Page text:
Dominion said its agreement to meet annual renewable generation and diversity targets for the $6 billion line of credit is, in its opinion, the first time a pricing structure has been tied to a company's social and environmental performance.
Diverse employees—defined by the company as non-minority female, minority male, minority female, and undeclared female—make up 34.6% of the workforce at Dominion, which said it is committed to increasing diverse representation at the company by 1 percentage point a year until it reaches at least 40%.
"If those commitments are met, we accrue a pricing benefit for the cost of the facility to us. Alternatively, if those commitments are not met, the cost of the facility will escalate to our detriment," Dominion spokesman Steven Ridge told IHS Markit 10 June.
Where the supplemental credit facility is concerned, Ridge said, "there are no performance metrics we are tracking, but rather our cost of borrowing under the facility is lowered if we use borrowed dollars for a variety of green or social initiatives."
Nearly zero-interest rate for Enel
In Enel's case, Banca Akros-Gruppo Banco BPM, Banco Bilbao Vizcaya Argentaria, Banco Santander, BNP Paribas, CaixaBank, Crédit Agricole, Deutsche Bank, Goldman Sachs, ING, Intesa Sanpaolo, JP Morgan, Mediobanca, Natixis, Société Générale, and UniCredit acted as joint bookrunners for the bond issuance and tender offer.
Under this deal, Enel has received near-zero interest rates for the bond.
The company has tied its bond interest repayment to GHG increases exceeding certain limits by the end of 2023. "Interest on the bond will remain unchanged to maturity" if Enel meets its targets. But if they are exceeded, Enel will see its payments on the six- and nine-year bonds escalate by 25 basis points each, the company said.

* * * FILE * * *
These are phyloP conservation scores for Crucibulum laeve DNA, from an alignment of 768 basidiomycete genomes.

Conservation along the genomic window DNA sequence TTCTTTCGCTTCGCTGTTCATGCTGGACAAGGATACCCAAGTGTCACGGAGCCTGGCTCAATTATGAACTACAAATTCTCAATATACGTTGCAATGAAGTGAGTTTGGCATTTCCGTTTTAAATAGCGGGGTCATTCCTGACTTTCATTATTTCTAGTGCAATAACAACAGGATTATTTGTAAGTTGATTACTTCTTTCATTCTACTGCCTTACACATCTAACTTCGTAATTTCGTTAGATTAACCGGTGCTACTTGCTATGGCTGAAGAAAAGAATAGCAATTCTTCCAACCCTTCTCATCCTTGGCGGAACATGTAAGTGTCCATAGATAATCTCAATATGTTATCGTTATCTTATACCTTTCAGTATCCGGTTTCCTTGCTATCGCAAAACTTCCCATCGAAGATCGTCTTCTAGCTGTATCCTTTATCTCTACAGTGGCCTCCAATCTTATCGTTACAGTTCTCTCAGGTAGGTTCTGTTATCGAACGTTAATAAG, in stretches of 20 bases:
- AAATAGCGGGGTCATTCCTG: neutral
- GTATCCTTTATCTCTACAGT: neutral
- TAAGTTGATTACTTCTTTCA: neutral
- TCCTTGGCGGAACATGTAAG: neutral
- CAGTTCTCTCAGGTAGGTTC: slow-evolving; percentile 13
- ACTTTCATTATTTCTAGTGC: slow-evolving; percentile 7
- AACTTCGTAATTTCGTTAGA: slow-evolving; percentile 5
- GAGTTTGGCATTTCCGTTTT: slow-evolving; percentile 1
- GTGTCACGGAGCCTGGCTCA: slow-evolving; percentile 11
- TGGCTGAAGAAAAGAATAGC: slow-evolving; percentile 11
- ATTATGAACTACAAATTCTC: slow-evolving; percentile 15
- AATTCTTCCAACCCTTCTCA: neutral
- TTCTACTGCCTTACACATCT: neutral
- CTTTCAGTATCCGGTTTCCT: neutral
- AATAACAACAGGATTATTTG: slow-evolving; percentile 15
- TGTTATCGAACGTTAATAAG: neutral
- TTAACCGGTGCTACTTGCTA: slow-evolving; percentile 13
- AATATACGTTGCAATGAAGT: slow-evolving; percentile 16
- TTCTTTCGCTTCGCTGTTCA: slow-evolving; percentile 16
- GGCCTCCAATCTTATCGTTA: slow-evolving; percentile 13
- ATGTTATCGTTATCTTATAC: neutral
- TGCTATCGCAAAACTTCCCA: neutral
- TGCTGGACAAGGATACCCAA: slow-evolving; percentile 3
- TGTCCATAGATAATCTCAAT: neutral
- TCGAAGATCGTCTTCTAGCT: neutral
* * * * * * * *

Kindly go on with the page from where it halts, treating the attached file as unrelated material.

Global issuance of green, social, and sustainability bonds—or sustainable bonds, collectively—totaled a record $231 billion in the first quarter of 2021, a 19% increase over the previous quarter and more than three times higher than in the same quarter a year earlier, according to a 10 May Moody's Investors Service report.
Sustainability-linked bond issuance in particular jumped 57% to a new quarterly high of $8.6 billion, with Moody's expecting the sector to grow "as issuers seek access to sustainability-minded investors while maintaining the flexibility of general corporate purposes borrowing."
Sustainability-linked loans hit $97 billion in the first quarter, 29% higher than the previous record from the fourth quarter of 2020, Moody's said.
"Sustainable bond volumes are surging this year given strong sustained interest among debt issuers and investors," Matthew Kuchtyak, AVP-Analyst in the ESG Group at Moody's, said in a 10 May statement. "A heightened level of governmental policy focus on climate change and sustainable development globally will also spur further market growth and harmonization."